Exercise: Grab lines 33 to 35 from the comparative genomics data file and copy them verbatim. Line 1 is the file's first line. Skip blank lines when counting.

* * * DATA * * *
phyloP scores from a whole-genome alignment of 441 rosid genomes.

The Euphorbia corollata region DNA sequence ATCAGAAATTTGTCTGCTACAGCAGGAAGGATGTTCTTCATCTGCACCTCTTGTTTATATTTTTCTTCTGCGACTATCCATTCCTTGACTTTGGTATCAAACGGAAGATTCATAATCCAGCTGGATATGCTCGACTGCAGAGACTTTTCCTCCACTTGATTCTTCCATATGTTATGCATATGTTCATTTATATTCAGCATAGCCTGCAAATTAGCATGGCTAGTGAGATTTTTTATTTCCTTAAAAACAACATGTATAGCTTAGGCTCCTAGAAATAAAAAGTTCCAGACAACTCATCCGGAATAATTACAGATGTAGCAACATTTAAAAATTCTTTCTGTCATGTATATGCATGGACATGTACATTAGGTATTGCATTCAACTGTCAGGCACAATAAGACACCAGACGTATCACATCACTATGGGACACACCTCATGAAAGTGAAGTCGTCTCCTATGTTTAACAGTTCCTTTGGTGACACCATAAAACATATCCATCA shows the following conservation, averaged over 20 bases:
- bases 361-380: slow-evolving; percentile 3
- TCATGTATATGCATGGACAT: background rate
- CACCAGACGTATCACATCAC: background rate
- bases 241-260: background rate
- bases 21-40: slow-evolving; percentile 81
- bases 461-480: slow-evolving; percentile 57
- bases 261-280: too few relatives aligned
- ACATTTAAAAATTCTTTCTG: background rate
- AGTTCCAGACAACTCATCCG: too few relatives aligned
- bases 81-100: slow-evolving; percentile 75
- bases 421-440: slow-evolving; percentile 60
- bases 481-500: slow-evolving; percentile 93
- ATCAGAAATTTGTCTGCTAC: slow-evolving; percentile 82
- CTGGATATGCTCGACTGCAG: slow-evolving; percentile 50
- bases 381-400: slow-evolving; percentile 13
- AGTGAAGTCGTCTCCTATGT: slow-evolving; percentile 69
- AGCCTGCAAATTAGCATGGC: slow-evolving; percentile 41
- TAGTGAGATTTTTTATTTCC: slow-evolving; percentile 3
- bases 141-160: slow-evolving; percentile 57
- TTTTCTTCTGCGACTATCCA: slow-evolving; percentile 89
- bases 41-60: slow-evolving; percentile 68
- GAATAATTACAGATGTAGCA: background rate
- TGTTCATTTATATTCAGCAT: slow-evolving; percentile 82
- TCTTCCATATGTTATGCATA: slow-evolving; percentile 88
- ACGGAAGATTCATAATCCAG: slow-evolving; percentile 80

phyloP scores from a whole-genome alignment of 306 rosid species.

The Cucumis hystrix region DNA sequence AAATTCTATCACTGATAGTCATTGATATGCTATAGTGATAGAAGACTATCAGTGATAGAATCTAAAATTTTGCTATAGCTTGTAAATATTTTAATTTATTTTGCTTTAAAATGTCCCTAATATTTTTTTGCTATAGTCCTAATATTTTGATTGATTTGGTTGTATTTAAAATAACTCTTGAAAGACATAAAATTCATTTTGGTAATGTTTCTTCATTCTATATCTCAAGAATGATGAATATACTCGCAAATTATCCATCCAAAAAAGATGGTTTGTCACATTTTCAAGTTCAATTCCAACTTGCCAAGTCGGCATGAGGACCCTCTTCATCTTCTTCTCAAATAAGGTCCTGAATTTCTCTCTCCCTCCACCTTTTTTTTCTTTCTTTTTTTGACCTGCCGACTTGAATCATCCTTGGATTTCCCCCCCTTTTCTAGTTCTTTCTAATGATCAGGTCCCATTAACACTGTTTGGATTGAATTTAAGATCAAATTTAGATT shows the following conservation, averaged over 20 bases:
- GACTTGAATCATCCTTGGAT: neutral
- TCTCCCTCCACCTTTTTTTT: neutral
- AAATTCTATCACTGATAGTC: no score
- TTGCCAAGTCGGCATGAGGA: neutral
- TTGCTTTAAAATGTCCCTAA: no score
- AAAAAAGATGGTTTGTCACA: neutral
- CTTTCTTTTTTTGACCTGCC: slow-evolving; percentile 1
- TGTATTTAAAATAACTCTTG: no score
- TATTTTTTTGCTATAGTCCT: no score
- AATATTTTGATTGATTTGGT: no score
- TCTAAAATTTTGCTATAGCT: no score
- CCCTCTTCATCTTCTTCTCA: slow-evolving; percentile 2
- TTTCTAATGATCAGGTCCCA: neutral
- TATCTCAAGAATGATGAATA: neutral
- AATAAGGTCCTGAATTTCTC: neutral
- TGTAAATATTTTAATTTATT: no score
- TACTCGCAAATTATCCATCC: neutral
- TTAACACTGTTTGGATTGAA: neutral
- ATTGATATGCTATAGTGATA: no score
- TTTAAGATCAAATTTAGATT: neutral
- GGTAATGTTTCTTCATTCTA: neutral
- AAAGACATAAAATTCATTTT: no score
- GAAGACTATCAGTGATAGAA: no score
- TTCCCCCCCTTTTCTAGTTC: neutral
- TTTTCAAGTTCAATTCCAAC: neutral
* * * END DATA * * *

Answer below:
- TTGCCAAGTCGGCATGAGGA: neutral
- TTGCTTTAAAATGTCCCTAA: no score
- AAAAAAGATGGTTTGTCACA: neutral